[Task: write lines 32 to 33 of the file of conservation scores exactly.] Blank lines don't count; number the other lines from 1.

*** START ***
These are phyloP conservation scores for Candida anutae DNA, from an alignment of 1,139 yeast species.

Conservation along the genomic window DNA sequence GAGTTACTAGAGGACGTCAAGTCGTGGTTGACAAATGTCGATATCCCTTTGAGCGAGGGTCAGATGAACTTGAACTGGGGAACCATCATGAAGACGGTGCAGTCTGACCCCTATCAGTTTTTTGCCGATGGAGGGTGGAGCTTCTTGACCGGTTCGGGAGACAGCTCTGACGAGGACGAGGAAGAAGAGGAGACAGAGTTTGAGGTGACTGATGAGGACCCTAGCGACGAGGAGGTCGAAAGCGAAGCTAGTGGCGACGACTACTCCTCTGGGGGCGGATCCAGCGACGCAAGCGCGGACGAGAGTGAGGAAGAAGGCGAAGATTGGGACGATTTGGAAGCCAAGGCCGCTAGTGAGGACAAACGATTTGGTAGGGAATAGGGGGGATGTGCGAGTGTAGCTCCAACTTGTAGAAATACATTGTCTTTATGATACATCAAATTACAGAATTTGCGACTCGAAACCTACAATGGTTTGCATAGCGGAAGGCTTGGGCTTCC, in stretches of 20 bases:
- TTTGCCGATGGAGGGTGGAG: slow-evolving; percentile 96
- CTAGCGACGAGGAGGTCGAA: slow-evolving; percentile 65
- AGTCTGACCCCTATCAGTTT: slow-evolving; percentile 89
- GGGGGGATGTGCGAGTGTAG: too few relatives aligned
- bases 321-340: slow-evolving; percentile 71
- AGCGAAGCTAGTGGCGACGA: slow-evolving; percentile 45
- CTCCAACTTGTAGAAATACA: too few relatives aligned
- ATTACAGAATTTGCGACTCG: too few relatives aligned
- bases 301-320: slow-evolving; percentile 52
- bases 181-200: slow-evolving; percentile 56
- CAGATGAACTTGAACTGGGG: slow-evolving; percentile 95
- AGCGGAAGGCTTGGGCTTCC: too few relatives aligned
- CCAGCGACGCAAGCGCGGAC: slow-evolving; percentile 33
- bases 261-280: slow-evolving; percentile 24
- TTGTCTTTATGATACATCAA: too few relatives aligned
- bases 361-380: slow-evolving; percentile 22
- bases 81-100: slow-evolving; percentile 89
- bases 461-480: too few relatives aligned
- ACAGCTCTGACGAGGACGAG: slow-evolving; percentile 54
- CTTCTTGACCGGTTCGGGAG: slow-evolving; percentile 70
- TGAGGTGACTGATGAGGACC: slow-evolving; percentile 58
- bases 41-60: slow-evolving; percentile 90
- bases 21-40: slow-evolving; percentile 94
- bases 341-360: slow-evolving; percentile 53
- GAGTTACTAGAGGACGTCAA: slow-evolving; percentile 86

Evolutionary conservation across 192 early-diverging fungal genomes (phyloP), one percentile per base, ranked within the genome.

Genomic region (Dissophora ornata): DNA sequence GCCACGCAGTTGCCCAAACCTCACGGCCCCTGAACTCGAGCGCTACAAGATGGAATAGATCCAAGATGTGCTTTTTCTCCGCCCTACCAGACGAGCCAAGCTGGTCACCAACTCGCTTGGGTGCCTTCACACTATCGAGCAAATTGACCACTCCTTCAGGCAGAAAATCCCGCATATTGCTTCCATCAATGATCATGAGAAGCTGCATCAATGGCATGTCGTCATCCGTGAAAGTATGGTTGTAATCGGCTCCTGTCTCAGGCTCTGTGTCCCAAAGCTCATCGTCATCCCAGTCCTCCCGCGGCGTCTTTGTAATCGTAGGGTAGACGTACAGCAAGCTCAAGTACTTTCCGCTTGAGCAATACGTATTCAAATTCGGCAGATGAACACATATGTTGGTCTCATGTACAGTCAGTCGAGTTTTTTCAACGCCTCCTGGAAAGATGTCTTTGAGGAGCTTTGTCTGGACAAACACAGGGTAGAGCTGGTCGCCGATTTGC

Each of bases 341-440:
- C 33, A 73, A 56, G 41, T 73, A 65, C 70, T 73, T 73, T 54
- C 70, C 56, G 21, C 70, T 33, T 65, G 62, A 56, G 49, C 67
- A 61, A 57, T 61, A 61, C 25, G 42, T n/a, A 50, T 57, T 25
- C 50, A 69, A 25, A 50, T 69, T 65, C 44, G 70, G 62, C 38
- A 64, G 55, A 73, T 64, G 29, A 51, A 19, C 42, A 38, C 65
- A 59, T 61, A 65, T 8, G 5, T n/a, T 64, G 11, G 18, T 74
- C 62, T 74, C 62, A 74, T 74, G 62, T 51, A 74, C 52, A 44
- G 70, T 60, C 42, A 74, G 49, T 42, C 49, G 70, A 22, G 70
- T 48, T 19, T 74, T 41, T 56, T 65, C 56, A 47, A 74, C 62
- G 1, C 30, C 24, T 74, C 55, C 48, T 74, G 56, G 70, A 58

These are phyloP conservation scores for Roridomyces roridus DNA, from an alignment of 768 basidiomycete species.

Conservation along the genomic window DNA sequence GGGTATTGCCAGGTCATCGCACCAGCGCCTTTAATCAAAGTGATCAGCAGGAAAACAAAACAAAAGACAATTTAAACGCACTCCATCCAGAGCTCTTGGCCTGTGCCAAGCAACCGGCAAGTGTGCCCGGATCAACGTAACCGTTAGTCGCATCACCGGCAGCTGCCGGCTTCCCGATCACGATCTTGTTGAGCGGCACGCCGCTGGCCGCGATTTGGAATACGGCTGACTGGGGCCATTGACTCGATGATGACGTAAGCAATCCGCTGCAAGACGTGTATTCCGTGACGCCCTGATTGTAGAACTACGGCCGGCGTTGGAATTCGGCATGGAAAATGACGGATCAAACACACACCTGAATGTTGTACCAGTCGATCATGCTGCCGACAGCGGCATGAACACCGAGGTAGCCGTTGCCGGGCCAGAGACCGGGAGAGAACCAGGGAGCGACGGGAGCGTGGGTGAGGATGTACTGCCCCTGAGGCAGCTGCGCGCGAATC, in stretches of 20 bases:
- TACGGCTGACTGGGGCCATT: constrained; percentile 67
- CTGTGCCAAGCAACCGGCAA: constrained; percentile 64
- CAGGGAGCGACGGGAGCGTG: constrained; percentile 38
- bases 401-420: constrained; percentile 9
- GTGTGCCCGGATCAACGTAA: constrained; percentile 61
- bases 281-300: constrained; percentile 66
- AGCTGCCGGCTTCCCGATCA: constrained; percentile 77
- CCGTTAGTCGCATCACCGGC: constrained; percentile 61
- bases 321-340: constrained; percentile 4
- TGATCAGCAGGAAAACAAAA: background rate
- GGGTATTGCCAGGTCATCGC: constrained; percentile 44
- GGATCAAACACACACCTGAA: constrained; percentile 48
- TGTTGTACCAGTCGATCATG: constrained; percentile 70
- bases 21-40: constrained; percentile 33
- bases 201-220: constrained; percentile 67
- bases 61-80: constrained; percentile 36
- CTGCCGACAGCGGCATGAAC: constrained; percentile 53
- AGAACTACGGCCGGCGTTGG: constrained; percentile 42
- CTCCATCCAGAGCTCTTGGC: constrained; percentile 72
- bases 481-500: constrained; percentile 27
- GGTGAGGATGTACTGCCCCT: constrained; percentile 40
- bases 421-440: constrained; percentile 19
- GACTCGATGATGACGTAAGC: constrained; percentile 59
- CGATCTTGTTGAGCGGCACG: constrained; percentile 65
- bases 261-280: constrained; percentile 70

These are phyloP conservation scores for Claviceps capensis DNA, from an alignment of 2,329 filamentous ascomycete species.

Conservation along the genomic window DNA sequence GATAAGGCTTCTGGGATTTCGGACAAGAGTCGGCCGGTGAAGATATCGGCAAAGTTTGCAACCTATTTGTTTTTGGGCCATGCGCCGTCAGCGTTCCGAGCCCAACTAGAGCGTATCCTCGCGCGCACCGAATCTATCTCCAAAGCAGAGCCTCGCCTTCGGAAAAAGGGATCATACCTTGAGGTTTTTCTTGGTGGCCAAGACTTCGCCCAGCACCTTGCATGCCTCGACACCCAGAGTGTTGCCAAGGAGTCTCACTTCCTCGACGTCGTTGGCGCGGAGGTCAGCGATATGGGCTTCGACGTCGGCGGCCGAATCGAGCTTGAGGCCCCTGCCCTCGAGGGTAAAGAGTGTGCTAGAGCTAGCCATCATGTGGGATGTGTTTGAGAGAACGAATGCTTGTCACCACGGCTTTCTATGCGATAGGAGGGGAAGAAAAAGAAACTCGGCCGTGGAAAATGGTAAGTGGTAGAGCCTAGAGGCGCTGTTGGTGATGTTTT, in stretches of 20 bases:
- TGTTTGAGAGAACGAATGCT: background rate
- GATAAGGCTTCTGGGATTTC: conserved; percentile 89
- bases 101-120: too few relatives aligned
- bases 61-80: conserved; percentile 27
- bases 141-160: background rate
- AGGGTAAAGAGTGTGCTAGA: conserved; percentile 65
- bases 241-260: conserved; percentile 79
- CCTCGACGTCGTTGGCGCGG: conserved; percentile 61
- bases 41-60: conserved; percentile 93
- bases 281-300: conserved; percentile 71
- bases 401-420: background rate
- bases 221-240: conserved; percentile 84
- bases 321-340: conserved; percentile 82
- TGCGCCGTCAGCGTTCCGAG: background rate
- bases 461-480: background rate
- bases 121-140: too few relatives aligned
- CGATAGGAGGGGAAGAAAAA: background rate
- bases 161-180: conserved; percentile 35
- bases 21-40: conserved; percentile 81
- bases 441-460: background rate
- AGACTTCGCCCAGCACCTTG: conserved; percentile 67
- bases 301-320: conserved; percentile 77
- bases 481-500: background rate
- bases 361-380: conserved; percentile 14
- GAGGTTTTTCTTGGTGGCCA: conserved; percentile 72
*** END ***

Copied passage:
- C 70, C 56, G 21, C 70, T 33, T 65, G 62, A 56, G 49, C 67
- A 61, A 57, T 61, A 61, C 25, G 42, T n/a, A 50, T 57, T 25